IB FX View
Swiss antics and OECD report dominate
Wednesday June 24, 2009
The major early action involved reportedly large-scale selling intervention of the Swiss franc by the Swiss National Bank and agents apparently including the BIS in Basle. The scope of the selling which saw the dollar rally from Chf1.0650 to Chf1.0920 in the space of a few minutes accompanied a movement against the euro from Chf1.5012 to Chf1.5287 as the Swiss authorities came good on a call to weaken its currency on behalf of its struggling manufacturing sector. As we noted at the time of last week’s comments from a double-act at the SNB, the trade remains to stay long the Swiss – except on days such as this!
Click on link for updated table throughout the day at http://www.interactivebrokers.com/en/general/education/FX-View.php?ib_entity=llc
The early New York time intervention created a busy start for traders States side. Earlier an OECD report revised March predictions for a 4.3% growth contraction among its 30-members to a 4.1% contraction. In addition growth in 2010 is revised higher to 0.7% from 0.1%. The revision s based on the observation that activity in the U.S. appears to have bottomed out although it warns that recovery is likely to take a long time with economies meanwhile remaining fragile.
On interest rates the OECD says that the sluggish nature of the recovery means that the Fed can afford to leave policy settings alone until 2011. This meshes nicely with commentary from the Financial Times today as they preview what the FOMC might announce in its policy statement this afternoon. According to its article the regional presidents are wary about the stance of governors who feel that the enormous degree of slack in the economy, i.e. idle resources, will prevent any kind of budding inflationary pressures.
Elsewhere the OECD appeals to the better nature of the ECB to use weak inflationary pressures to further reduce monetary policy below its current 1% stance. Doubtless this appeal will fall on deaf ears and the fact that the euro has failed to retreat much against the dollar today at $1.4016 tends to prompt us to say that the market doesn’t expect the ECB to listen much either.
The OECD also prompted more central banks to follow the lead shown by the U.S. is administering more stress tests across banking systems. It urged that the results should be made public and that where necessary further recapitalization should take place.
The more upbeat tone from the OECD report has, at the margin, helped risk appetite this morning. The dollar is broadly lower although is making gains against the Japanese yen, which might be expected if carry trades are suddenly back in vogue. The dollar today buys 95.47.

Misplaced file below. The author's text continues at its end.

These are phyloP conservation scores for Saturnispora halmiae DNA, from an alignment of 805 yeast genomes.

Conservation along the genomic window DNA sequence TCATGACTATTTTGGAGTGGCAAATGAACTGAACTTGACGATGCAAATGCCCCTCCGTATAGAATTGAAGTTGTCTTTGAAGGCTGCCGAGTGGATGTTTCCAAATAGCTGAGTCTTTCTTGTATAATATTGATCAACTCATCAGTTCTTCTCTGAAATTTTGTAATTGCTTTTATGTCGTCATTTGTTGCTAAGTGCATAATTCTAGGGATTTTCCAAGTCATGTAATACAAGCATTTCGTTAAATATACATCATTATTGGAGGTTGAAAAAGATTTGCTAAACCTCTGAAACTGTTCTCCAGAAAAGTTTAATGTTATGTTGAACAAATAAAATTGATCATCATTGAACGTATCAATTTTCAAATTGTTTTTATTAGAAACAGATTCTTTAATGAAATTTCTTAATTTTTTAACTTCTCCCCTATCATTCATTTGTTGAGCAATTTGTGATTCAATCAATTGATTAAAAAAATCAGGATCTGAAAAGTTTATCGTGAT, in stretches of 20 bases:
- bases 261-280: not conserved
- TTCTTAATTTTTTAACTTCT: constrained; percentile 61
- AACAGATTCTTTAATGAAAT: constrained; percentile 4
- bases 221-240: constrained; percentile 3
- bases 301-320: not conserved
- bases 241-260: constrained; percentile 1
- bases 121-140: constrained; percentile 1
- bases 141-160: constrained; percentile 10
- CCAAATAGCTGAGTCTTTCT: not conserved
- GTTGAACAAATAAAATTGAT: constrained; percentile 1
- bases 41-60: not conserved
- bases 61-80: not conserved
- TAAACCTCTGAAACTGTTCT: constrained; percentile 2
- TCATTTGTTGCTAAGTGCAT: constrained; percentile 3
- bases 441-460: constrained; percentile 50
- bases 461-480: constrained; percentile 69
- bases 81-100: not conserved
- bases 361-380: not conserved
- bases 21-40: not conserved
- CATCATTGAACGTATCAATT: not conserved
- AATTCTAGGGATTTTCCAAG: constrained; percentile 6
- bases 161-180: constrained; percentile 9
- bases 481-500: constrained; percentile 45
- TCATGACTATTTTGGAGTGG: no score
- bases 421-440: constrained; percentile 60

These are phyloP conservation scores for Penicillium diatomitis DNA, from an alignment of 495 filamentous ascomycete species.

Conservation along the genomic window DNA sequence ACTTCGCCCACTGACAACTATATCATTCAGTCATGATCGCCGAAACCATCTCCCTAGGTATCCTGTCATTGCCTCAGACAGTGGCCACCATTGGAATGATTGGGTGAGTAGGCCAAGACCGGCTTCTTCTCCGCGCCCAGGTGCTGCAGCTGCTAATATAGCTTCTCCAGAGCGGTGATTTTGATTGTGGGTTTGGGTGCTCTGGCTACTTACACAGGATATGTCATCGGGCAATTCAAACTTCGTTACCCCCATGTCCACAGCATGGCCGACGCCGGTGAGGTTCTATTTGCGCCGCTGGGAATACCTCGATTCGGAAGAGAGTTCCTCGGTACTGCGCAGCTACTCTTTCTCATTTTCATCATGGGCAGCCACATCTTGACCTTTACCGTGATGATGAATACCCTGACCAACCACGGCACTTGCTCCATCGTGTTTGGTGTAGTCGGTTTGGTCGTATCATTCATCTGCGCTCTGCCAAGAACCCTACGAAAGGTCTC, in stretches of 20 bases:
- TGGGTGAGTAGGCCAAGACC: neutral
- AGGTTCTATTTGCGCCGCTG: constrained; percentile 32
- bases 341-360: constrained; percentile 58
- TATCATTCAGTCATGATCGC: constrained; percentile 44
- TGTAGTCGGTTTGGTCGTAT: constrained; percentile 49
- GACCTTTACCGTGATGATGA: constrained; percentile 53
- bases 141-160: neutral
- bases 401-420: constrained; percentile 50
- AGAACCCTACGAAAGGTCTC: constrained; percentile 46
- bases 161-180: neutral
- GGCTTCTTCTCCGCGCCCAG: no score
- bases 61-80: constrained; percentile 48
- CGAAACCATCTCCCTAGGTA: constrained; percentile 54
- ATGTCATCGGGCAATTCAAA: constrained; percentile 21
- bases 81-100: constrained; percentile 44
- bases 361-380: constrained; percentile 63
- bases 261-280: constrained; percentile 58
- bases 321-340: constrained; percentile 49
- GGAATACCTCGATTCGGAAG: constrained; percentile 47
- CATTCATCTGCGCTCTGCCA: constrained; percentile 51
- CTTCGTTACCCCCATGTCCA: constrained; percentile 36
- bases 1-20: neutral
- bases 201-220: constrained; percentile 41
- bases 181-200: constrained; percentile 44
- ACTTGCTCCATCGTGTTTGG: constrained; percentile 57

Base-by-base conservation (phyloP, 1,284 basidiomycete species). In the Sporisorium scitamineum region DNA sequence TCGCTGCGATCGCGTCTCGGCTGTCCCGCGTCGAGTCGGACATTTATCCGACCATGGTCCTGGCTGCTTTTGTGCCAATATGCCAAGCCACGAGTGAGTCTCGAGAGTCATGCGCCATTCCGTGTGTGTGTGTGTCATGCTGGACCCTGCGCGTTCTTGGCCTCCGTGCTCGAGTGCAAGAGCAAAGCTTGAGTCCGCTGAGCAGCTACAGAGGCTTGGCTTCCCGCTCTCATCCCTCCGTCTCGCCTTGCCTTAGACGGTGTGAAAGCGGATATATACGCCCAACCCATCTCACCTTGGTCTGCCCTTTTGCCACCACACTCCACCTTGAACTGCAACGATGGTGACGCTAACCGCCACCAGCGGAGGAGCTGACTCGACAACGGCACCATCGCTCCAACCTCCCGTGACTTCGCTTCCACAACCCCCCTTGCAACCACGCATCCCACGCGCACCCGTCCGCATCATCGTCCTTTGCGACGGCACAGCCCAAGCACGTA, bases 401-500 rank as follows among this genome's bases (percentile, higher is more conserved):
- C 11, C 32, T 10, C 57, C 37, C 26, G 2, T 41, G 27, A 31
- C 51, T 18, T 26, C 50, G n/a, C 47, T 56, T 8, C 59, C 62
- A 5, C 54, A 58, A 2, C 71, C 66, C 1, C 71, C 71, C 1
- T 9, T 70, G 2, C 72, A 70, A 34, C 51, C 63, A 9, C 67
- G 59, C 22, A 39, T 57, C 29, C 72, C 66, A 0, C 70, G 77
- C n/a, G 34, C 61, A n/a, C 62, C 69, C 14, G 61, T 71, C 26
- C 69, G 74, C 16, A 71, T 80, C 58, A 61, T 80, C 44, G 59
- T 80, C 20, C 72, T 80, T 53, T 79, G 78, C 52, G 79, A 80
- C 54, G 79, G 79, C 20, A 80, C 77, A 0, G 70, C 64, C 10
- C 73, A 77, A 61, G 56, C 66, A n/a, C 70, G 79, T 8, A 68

Elsewhere the pound is stronger. So far this year there has been a positive relationship between the performance of banking shares and that of the pound sterling. Today banking stocks rose 1.3% while the pound has recovered much of its lost ground versus the dollar of this week. The pound is trading at $1.6502. We noted yesterday that a BoE economist appeared to endorse the strategy of buying U.K. government debt from overseas investors and effectively lowering the exchange rate, which helps channel demand in favor of Britain. While not quite the flipside of the same coin, today the news is that confidence in British fiscal and monetary policy is played out by overseas demand for stocks in the financial sector.
In the Eurozone, the ECB accepted bids from all 1121 banks that applied for unlimited amounts of 12-month money at a rate of 1% today. Cash will be dispersed tomorrow and we wait to see what impact this might have at the front of the curve where in theory at least pressure will be reduced on shorter dated loan rates out to one-month.
Senior Market Analyst firstname.lastname@example.org
Note: The material presented in this commentary is provided for informational purposes only and is based upon information that is considered to be reliable. However, neither Interactive Brokers LLC nor its affiliates warrant its completeness, accuracy or adequacy and it should not be relied upon as such. Neither IB nor its affiliates are responsible for any errors or omissions or for results obtained from the use of this information. Past performance is not necessarily indicative of future results.
This material is not intended as an offer or solicitation for the purchase or sale of any security or other financial instrument. Securities or other financial instruments mentioned in this material are not suitable for all investors. Any opinions expressed herein are given in good faith, are subject to change without notice, and are only correct as of the stated date of their issue. The information contained herein does not constitute advice on the tax consequences of making any particular investment decision. This material does not take into account your particular investment objectives, financial situations or needs and is not intended as a recommendation to you of any particular securities, financial instruments or strategies. Before investing, you should consider whether it is suitable for your particular circumstances and, as necessary, seek professional advice.